North Coast cannabis marketplace sees surge among health and wellness users
The legalization of cannabis for recreational use this year has brought new consumers into the fold of the multibillion-dollar retail marketplace in California - but not all are looking to get high.
In fact, the easing of the stigma over cannabis has caused a surge this year of people using the plant for health and wellness reasons, even though medical marijuana has been legal in the Golden State for more than 20 years, industry officials said.
The newer users range from women looking to ease the nausea from chemotherapy and treatments for breast cancer - a disease which cannabis advocates say the plant appears to be uniquely suited for - to lawyers looking to reduce stress after a difficult workweek.
To accommodate the heightened interest from women with breast cancer, Raea Campbell of Mendocino is working to grow sales of her line of cannabis-based oils designed for breast massage. Campbell developed the homemade product, Bosm Wellness, a few years ago as her mother, Linda, went through breast cancer and found that the extracts from the plant helped her get through the disease with limited side effects.
Campbell had a limited production run in 2017, which she said was encouraging.
“It was overwhelming … I couldn’t keep up with demand,” she said. “It was a small-scale thing. I didn’t have a lot of funding to scale up.”
She is now searching for a company that can make and distribute her line, given new regulations that went into effect this year, particularly establishing higher standards for quality control tests.
“It’s part of inspiring a healthy breast lifestyle,” Campbell said.
The North Coast stands at the center of such activity, in large part being in the heart of the Emerald Triangle counties of Mendocino, Humboldt and Trinity that historically have been the most prized growing region for cannabis. That means the local region is teeming with growers, manufacturers, medical professionals and retailers who are catering to the demands of customers looking for additional relief that is not provided by traditional medical practitioners.
“The frequency of these patients for cancer has just blossomed in the recent years,” said Jeff Hergenrather, a Sebastopol doctor who has provided recommendations to patients for cannabis treatments for almost ?20 years. About a third of his patients have cancer, including breast cancer patients.
When Hergenrather started providing recommendations, almost all of his patients were already cannabis users. Today, more than half of his clientele have not tried marijuana before they visit him.
“I am busy. It’s a new era,” he said.
The sector, however, is still limited by restrictions in federal law, where the possession of cannabis is illegal with the narrow exception of a few research settings. Marijuana remains listed as a so-called Schedule 1 drug - the most severe category - by the U.S. Drug Enforcement Administration. There is “no currently accepted medical use and a high potential for abuse” with such drugs, according to the agency.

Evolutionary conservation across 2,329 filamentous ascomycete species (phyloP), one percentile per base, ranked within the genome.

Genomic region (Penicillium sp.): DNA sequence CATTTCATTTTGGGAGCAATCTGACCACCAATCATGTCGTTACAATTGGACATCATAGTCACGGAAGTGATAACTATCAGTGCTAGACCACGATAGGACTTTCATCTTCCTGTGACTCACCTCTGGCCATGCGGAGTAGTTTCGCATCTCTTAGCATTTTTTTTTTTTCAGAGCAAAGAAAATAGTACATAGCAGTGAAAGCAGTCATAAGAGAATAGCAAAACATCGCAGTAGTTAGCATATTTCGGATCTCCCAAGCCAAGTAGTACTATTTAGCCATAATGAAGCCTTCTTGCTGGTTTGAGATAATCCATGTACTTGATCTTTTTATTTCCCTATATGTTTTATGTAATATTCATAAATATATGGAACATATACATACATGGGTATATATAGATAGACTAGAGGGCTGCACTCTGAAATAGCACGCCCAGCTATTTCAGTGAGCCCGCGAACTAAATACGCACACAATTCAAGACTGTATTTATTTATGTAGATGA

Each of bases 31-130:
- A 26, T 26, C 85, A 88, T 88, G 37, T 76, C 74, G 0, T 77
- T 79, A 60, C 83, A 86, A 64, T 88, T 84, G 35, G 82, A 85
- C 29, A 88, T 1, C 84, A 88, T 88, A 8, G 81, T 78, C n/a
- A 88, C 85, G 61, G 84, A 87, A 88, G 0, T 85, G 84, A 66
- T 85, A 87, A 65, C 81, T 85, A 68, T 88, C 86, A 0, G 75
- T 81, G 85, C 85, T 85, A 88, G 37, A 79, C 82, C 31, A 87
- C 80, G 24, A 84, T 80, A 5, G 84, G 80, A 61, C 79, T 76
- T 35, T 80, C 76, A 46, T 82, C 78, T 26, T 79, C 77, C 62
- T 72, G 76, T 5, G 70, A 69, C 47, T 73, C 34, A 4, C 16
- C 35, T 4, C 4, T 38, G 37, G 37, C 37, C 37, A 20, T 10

Yet the tide is turning for a plant the has been used for thousands of years to treat medical conditions. Thirty-one states and the District of Columbia have legalized medical marijuana. Last year, the National Academies of Sciences, Engineering and Medicine issued a report that surveyed research on the health effect of cannabis, including more than 10,000 scientific abstracts.
The authors reached 100 conclusions, including a finding that showed sufficient evidence that those who took cannabis or cannabinoids - the chemical components of the pot plant - were more likely to see a significant reduction in pain. They also urged greater research with less restrictions on scientists.
In regards to cancer, the authors found “conclusive evidence” that some oral cannabinoids were effective in preventing nausea and vomiting from chemotherapy, a common cancer treatment. These cannabinoids help trigger certain receptors in the body to produce druglike action, notably in the central nervous system and the immune system, according to the National Cancer Institute, which is part of the National Institutes of Health operated under the federal government.
A key milestone was reached this summer when the FDA approved the first cannabis-based pharmaceutical made from the marijuana plant, rather than from a synthetic version. The drug, Epidiolex, made by United Kingdom-based GW Pharmaceuticals, treats seizures related to rare forms of epilepsy.
Yet, cannabis manufacturers are limited on what they can say about their products, even though the National Cancer Institute notes the potential benefits for cancer patients include appetite stimulation, pain relief and improved sleep. Most medical recommendations are used to treat cancer symptoms, the institute noted, rather than the disease itself.
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